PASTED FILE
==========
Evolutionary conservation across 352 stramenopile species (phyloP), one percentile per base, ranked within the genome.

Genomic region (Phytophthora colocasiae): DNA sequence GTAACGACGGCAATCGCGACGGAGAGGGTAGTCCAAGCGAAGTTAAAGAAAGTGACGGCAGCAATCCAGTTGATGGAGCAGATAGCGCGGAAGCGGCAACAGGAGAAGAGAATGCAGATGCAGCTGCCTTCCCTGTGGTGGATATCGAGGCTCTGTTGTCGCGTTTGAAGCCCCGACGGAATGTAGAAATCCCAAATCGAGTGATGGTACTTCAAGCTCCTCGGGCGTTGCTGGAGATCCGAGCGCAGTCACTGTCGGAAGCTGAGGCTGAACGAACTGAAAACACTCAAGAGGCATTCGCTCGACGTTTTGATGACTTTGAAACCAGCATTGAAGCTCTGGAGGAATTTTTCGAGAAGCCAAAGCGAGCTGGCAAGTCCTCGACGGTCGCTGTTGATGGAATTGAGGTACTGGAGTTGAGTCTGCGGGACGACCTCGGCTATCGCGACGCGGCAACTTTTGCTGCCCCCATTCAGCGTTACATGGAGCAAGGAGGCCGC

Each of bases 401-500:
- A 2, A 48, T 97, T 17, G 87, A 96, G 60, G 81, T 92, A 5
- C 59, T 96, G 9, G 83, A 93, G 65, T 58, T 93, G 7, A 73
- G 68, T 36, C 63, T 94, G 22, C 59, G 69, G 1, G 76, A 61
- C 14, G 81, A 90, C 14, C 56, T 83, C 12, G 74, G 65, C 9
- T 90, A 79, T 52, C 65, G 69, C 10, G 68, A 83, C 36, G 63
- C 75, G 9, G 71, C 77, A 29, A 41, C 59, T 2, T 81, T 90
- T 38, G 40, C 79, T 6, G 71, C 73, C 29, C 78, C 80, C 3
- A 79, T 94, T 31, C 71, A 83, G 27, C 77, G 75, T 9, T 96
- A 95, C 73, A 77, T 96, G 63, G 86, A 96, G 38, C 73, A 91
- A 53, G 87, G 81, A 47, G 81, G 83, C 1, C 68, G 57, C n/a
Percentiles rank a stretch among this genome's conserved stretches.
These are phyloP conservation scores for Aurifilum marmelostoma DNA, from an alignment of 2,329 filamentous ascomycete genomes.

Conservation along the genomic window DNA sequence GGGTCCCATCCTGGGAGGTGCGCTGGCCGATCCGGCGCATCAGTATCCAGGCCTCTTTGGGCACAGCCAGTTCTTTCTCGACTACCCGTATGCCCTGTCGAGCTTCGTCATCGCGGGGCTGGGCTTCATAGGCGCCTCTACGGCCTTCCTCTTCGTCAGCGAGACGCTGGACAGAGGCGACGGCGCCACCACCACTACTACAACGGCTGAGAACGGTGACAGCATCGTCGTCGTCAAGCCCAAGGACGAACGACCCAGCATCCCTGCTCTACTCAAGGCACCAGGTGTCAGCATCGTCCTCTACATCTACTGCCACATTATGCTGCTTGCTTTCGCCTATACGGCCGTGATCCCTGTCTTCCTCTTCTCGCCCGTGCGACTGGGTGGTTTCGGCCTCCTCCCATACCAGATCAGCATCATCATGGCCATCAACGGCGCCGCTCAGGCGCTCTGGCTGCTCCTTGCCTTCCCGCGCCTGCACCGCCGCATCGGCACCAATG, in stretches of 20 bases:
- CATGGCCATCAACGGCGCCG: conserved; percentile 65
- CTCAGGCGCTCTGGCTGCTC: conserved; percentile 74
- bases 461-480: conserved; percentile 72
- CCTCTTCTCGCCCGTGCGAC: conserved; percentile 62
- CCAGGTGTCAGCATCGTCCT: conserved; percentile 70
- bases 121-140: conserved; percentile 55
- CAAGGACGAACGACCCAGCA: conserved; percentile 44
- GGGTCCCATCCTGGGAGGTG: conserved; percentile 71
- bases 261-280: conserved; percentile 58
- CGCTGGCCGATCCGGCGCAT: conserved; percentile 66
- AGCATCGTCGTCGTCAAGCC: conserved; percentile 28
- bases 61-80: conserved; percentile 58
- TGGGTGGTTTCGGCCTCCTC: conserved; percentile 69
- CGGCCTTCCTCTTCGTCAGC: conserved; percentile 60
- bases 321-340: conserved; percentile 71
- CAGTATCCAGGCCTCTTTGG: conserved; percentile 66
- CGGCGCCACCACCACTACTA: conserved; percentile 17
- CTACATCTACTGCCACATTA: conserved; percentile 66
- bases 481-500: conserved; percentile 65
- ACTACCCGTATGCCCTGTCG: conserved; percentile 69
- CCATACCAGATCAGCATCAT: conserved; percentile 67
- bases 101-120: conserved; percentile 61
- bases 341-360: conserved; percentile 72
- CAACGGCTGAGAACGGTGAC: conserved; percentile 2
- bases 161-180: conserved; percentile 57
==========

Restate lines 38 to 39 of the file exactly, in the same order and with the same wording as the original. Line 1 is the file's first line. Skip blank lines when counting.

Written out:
- bases 101-120: conserved; percentile 61
- bases 341-360: conserved; percentile 72